Table 1 CRC screening tests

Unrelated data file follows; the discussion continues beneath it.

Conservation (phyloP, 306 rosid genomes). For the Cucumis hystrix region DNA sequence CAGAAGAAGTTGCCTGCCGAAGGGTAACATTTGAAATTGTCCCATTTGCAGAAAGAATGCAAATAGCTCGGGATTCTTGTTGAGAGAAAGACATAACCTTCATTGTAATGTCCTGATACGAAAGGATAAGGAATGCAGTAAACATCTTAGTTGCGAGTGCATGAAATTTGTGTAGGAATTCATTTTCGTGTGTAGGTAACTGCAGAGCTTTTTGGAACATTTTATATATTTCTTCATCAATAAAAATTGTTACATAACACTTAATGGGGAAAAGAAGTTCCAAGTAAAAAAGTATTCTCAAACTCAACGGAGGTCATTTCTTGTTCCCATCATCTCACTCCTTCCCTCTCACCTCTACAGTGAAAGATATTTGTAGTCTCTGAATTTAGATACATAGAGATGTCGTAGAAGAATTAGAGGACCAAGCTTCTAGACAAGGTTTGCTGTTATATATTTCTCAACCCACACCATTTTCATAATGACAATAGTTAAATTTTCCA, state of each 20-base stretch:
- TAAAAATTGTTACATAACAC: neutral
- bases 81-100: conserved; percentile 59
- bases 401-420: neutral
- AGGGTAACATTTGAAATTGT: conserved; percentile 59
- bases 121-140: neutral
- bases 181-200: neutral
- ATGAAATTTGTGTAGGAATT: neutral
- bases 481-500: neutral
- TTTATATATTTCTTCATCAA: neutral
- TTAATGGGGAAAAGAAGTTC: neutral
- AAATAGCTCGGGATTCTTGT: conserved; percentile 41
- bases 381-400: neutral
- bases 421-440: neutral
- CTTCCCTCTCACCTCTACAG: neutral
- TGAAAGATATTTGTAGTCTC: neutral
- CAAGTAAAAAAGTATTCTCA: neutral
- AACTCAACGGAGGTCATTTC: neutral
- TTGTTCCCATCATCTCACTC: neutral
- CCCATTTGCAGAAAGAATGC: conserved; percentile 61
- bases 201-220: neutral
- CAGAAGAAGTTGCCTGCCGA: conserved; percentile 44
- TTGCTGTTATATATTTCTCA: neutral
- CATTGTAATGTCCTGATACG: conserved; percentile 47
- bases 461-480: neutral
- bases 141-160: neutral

Colonoscopy is the current reference method for CRC screening and is recommended every 10 years in average-risk patients aged 50 years or older.31 The ability of colonoscopy to detect both cancerous and precancerous lesions via direct visualization has been demonstrated in several large cohort studies.32–35 The sensitivity of colonoscopy for detecting CRC is >95%, while its sensitivity for detecting advanced adenomas (≥10 mm in diameter) is 88%–98%.33–39 Case-control studies have shown a 53%–72% reduction in the incidence of CRC and a 31% reduction in CRC-related mortality with colonoscopy.40–42 Reductions in CRC incidence and mortality with colonoscopy have not been demonstrated in randomized controlled trials, nor are there trials directly comparing outcomes of colonoscopy with other screening tests. The recommended 10-year interval after a normal colonoscopy is largely based on case-control studies.42 One of the greatest advantages of colonoscopy is the ability to remove precancerous and small cancerous lesions at the time of detection. It can also assess both the proximal and distal portions of the colon. Limitations associated with colonoscopy include the invasiveness of the procedure, the required bowel preparation, the use of sedation or anesthesia, time off of work or other activities, and assistance to get home postprocedure.43 Bowel preparation is often unpleasant and time-consuming, necessitating a temporary change in medications and diet, and entails use of a cleansing agent.44 There is a risk of bowel perforation during colonoscopy and a risk of postcolonoscopy bleeding, especially in postpolypectomy patients.45 These limitations contribute to low compliance with colonoscopy screening.46 Additionally, there is a high reliance on the technical expertise of endoscopic examiners to visualize and remove lesions, especially those in the proximal colon, which can be more difficult to detect.11 Flat or sessile polyps may be especially difficult to detect and may require special techniques.47 Another limitation is the potential for “interval cancers”, which are cases of CRC that occur in the long interval between normally scheduled screening colonoscopies and have been reported to account for 6%–9% of all CRC cases.48–50